Valerie C. White lives in Denver, Colo., and has been creating mixed media art quilts for more than two decades. Her work can be found in numerous publications and private collections internationally. This includes recently appearing as the featured artist in the Studio Art Quilt Associates journal; BY HAND 2019, a look book featuring artists from around the country; a featured artist in Art Quilting Studio Journal (Summer 2017); The Lowry Aviator (2016), a community-based publication; and FABRIGASM 2021, a publication dedicated to lovers of African Textiles. Valerie’s work also has appeared in several books by acclaimed author, curator and artist Dr. Carolyn Mazloomi.
In 1998, Valerie retired from the District of Columbia Public Schools in Washington, DC, after 25 years of committed service as an Art educator and Guidance Counselor. Valerie earned a B.F.A. from Howard University in Washington, DC, and an M.A. in Guidance and Counseling from Virginia Polytechnic University in Blacksburg, Va.
She continues to share her passion for textiles presenting lectures, teaching nationally and devoting her time to creating Art in her home studio.
My art tells stories that I feel are important, connecting spirituality, tradition and nature. Growing up in a family that loved and respected the earth was an enormous influence. My parents cultivated a fall and summer garden, and enjoying the process of working in “good soil” were my early inspirations and the beginning of my love affair with roots, clay, and wildflowers.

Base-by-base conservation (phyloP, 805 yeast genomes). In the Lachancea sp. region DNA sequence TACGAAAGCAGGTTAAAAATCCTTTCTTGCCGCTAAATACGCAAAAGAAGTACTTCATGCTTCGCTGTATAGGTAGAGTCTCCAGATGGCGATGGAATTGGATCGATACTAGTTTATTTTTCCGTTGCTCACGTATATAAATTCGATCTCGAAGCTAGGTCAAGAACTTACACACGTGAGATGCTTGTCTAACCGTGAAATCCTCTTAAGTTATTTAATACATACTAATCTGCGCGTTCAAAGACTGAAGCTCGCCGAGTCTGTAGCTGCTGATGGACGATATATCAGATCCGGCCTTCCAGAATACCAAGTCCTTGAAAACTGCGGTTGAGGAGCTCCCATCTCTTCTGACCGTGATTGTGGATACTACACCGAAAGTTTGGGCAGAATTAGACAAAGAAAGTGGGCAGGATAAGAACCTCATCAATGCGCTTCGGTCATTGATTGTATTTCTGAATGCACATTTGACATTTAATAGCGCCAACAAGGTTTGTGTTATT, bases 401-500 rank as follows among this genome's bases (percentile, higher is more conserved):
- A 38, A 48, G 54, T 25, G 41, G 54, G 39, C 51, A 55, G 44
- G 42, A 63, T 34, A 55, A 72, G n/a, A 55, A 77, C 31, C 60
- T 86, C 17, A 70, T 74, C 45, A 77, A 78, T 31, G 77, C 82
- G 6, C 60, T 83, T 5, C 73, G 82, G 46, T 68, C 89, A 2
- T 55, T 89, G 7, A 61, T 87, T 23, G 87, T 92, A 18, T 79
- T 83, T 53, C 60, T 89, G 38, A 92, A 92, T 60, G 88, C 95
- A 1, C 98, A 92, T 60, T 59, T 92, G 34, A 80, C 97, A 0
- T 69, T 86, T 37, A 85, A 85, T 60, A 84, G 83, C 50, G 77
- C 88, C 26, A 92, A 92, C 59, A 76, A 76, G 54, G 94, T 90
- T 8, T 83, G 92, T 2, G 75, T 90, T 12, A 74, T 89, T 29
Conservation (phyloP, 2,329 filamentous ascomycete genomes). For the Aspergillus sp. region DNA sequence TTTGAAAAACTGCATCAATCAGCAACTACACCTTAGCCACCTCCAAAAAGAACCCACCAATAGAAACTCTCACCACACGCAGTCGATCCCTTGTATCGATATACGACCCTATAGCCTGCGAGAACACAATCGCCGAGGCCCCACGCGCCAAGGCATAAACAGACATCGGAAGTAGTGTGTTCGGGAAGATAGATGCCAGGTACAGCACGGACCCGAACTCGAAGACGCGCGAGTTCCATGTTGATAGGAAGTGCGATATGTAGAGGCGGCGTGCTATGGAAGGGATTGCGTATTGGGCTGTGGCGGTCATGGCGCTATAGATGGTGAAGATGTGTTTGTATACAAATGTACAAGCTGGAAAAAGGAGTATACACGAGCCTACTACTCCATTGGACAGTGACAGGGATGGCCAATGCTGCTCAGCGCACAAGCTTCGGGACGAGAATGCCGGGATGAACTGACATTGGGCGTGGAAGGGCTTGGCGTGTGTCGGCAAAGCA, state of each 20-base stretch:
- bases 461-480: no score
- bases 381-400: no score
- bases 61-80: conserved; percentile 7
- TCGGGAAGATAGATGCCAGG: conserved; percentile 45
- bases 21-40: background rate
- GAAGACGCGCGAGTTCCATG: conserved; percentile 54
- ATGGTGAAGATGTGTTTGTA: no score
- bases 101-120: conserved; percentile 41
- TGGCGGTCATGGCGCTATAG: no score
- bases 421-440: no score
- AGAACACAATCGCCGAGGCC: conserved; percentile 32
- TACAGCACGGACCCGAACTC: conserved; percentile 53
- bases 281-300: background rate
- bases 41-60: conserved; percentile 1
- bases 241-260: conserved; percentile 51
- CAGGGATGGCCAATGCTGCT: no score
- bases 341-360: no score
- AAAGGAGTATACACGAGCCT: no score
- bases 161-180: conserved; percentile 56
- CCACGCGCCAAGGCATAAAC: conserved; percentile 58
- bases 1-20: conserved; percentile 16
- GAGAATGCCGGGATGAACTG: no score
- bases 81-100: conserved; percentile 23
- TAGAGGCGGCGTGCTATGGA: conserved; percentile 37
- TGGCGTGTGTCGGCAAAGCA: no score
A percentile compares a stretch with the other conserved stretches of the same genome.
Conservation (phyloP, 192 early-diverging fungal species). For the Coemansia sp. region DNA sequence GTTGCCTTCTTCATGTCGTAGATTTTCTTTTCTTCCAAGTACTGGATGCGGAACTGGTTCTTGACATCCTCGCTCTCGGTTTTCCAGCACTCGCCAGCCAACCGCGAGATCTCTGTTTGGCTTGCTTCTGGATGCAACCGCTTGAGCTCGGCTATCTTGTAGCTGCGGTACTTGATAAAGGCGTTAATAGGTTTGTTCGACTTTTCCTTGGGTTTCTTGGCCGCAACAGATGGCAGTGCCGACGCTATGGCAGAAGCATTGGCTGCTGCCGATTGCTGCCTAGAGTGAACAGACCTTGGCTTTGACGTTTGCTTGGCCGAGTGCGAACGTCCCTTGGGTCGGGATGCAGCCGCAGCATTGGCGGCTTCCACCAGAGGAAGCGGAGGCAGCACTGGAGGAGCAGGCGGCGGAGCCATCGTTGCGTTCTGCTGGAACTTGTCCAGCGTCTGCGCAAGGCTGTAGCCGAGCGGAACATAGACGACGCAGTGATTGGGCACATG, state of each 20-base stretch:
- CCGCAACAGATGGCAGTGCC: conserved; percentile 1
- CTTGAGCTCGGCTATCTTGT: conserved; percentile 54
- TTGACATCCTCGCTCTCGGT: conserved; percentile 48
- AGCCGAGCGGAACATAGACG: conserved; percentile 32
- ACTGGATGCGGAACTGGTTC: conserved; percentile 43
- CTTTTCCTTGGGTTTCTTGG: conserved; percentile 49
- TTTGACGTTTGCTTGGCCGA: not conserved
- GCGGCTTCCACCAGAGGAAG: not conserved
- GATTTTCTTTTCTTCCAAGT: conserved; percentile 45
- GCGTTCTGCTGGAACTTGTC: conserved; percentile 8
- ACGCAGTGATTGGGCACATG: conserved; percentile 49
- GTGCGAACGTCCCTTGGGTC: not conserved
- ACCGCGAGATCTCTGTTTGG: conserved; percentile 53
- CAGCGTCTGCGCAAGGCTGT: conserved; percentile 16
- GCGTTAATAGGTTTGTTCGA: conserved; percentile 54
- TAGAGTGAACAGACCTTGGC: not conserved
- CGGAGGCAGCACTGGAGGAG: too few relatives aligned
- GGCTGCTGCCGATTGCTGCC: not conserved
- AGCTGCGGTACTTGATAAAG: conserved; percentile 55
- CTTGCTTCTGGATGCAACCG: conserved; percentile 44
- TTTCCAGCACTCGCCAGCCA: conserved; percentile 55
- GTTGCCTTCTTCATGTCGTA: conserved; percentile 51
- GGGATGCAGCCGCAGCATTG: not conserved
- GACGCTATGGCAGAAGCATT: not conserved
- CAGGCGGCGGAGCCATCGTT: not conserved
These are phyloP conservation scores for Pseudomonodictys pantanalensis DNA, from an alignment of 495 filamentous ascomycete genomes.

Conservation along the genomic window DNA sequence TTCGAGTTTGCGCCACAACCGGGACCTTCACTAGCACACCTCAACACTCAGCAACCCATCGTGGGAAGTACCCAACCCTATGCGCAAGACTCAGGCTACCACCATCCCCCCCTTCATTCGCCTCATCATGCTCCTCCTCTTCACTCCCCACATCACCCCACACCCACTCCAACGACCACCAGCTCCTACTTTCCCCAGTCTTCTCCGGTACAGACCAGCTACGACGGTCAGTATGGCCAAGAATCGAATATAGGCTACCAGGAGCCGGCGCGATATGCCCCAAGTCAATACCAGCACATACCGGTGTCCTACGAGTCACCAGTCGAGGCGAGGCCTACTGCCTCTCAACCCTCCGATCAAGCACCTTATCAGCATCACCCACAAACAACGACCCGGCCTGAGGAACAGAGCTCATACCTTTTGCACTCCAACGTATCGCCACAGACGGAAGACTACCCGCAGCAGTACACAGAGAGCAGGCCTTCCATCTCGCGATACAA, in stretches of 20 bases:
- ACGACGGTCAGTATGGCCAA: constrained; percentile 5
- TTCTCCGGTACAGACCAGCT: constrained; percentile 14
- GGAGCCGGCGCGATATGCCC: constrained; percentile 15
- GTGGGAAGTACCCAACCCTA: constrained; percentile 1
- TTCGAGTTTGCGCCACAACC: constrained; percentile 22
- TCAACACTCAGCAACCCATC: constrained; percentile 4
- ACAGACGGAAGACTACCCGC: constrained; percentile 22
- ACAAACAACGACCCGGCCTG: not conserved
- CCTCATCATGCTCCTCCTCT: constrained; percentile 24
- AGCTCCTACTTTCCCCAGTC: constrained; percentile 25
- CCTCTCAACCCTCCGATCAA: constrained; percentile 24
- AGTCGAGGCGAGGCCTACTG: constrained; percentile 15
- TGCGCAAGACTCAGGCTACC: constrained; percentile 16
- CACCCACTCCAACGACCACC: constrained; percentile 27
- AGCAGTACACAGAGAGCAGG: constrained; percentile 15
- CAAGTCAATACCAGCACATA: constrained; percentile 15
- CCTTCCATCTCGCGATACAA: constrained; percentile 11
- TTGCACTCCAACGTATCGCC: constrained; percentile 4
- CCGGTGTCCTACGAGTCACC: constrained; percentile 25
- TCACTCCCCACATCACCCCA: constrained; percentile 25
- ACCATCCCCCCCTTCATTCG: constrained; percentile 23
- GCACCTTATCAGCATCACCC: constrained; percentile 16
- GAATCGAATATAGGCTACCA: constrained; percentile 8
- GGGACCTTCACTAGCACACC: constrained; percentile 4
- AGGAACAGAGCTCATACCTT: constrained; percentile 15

It is the process of creating compositions that suggest multiple layers that fascinates me. I’m attempting to produce cloth that is mysterious and opulent; the idea of seeing almost invisible images created by color and stitch intrigues me.
As a textile artist, my work begins with white fabric and is manipulated using a variety of wet materials. I’m fascinated by what is best described as magical when dye, fabric markers, discharging agents, textile paint are applied to the fabric. The process of layering in cloth is what particularly attracts me. I’m attempting to creating cloth that is mysterious; the idea of seeing almost invisible images created by color and stitch intrigues me.
I appreciate and enjoy working in a series. For me a series provides an opportunity to explore different aspects of an idea or subject. In this “Roots and Refuge” series I’m encouraging one to consider roots as metaphors. Roots, like people, are intertwined and connected. My intent is to challenge the viewer to see the beauty and complexity of roots. As I moved forward with the work, questions arose: are the shapes and colors of roots influenced by where they grow? Would the roots under a church where there are many prayers be different from those that grow under a school? Lastly, who was there before the roots?